The essays in this book are provocative, edgy, polarizing, sometimes radical. What else would anyone expect from a festschrift in honor of James B. Jordan?
A festschrift is a collection of essays written by friends of an intellectual in his honor. Many of the authors here are expected (members of Jordan's longstanding cadre)—Peter Leithart, John Barach, Jeffrey Myers, Rich Lusk and Doug Wilson all contribute. Others are more suprising—R. R. Reno and John Frame provide a foreward and afterward, respectively.
Jordan has built a reputation as a widely-read, knowledgeable thinker responsible for a plethora of published articles, essays, books, etc. (as the bibliography assembled by Barach amply demonstrates). His primary focuses are biblical studies, liturgical theology and the interplay of theology and culture, and so these are the primary subjects of the essays.
It's no secrect that the authors in this collection are all (to one degree or another) disciples of Jordan. The worldviews they evidence are closely tied to his, and their essays elaborate and elucidate his ideas rather than challenge them.
Trinitarianism, a literary approach to biblical exegesis, optimistic dominionist postmillennialism, and a willingness to borrow from Lutheran, Orthodox and Catholic theology as much as his own Reformed tradition are trademarks of Jordan's thought. He's also something of a provocateur, and there's no lack of shocking content here—like Leithart's essay on incest in the book of Leviticus, or Lusk's investigation of holy war in the New Testament.
Warfare, of course, is a long-time favorite topic for Jordan, at least in its spiritual context. The waging of liturgical war is one of the many ways he sees the still-infant Church marching toward ultimate victory in the face of Satanic opposition. Is it any wonder that a book in his honor is somewhat pugnacious?
The Glory of Kings aims to bring Jordan to a broader popular audience, while doing justice to his rigorous thinking. Some will be turned off immediately by Leithart's panegyric introduction in which he all but apotheosizes Jordan, but there's plenty of interesting content in the following pages. For those unfamiliar with Jordan these cogent essays (and his sometimes cantankerous, mostly generous and humble responses) make an accessible introduction, while established fans will appreciate the creativity and commitment to biblicism demonstrated throughout.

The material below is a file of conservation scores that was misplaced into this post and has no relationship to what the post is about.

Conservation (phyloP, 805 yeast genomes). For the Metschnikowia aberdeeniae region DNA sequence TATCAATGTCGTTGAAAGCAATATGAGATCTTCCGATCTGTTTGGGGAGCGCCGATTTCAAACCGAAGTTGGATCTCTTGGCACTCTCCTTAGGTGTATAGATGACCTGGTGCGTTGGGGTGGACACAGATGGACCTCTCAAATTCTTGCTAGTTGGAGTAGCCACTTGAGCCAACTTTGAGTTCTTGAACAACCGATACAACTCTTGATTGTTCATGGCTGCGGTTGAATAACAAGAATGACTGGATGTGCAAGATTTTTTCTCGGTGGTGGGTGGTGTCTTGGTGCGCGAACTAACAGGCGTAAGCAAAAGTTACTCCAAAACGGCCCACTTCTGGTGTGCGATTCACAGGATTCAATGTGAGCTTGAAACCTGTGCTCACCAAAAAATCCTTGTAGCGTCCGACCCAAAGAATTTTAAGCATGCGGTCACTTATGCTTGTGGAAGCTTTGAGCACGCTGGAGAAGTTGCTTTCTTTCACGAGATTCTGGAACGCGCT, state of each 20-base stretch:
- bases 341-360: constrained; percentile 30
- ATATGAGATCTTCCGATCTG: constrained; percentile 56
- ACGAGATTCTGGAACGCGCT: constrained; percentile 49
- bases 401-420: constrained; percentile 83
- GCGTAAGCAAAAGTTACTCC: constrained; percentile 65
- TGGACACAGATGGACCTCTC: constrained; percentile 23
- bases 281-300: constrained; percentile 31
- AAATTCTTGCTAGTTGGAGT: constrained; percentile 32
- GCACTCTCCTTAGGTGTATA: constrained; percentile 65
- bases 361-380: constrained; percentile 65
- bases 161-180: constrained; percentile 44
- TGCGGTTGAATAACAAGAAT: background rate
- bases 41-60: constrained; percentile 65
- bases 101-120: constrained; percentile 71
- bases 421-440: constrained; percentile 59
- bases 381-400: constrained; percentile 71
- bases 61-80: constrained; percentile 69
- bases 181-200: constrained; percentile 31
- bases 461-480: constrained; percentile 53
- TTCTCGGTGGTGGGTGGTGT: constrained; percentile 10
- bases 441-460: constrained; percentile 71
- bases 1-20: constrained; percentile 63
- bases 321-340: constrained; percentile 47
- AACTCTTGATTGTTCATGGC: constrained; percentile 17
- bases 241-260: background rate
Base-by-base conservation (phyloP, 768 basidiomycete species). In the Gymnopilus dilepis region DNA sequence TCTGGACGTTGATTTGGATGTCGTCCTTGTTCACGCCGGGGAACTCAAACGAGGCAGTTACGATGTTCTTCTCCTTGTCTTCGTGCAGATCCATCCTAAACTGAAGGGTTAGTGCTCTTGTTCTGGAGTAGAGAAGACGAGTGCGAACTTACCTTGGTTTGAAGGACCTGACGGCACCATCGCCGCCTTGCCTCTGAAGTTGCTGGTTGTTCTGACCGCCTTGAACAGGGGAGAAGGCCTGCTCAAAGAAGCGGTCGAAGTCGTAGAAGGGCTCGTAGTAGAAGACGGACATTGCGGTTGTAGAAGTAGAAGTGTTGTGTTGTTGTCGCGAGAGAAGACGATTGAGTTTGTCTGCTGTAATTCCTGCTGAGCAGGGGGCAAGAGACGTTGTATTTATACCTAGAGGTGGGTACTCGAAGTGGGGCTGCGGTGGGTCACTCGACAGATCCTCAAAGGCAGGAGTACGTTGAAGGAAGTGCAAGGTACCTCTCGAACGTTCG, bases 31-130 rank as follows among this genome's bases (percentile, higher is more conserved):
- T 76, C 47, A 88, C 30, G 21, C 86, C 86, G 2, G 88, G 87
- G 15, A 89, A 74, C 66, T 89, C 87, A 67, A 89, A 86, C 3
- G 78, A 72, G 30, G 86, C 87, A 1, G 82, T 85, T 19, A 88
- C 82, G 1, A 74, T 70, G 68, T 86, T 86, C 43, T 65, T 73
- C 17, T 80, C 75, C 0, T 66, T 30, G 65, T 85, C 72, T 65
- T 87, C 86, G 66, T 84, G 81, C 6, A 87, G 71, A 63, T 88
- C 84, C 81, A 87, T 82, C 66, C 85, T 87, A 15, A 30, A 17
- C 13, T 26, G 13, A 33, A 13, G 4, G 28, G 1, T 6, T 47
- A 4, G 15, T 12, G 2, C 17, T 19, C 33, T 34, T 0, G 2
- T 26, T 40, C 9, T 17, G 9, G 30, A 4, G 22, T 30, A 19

Review by C. Hollis Crossman
C. Hollis Crossman used to be a child. Now he is a husband and father, teaches adult Sunday school in his Presbyterian congregation, and likes weird stuff. He might be a mythical creature, but he's definitely not a centaur. Read more of his reviews here.
Table of Contents
Foreword — R. R. Reno
Introduction — Peter J. Leithart
PART ONE: BIBLICAL STUDIES
- The Glory of the Son of Man: An Exposition of Psalm 8
— John Barach
- Judah’s Life from the Dead: The Gospel of Romans 11
— Tim Gallant
- The Knotted Thread of Time: The Missing Daughter in Leviticus 18
— Peter J. Leithart
- Holy War Fulfilled and Transformed: A Look at Some Important New Testament Texts
— Rich Lusk
- The Royal Priesthood in Exodus 19:6
— Ralph Allan Smith
- Father Storm: A Theology of Sons in the Book of Job
— Toby J. Sumpter
PART TWO: LITURGICAL THEOLOGY
- On Earth as It Is in Heaven: The Pastoral Typology of James B. Jordan
— Bill DeJong
- Why Don’t We Sing the Songs Jesus Sang? The Birth, Death, and Resurrection of English Psalm Singing
— Duane Garner
- Psalm 46 — William Jordan
PART 3: THEOLOGY
- A Pedagogical Paradigm for Understanding Reformed Eschatology with Special Emphasis on Basic Characteristics of Christ’s Person
— C. Kee Hwang
- Light and Shadow: Confessing the Doctrine of Election in the Sixteenth Century
— Jeffrey J. Meyers
PART FOUR: CULTURE
- James Jordan, Rosenstock-Huessy, and Beyond
— Richard Bledsoe
- Theology of Beauty in Evdokimov
— Bogumil Jarmulak
- Empire, Sports, and War
— Douglas Wilson
Afterword — John M. Frame
The Writings of James B. Jordan, 1975–2011 — John Barach
Review by C. Hollis Crossman
C. Hollis Crossman used to be a child. Now he's a husband and father who loves church, good food, and weird stuff. He might be a mythical creature, but he's definitely not a centaur. Read more of his reviews here
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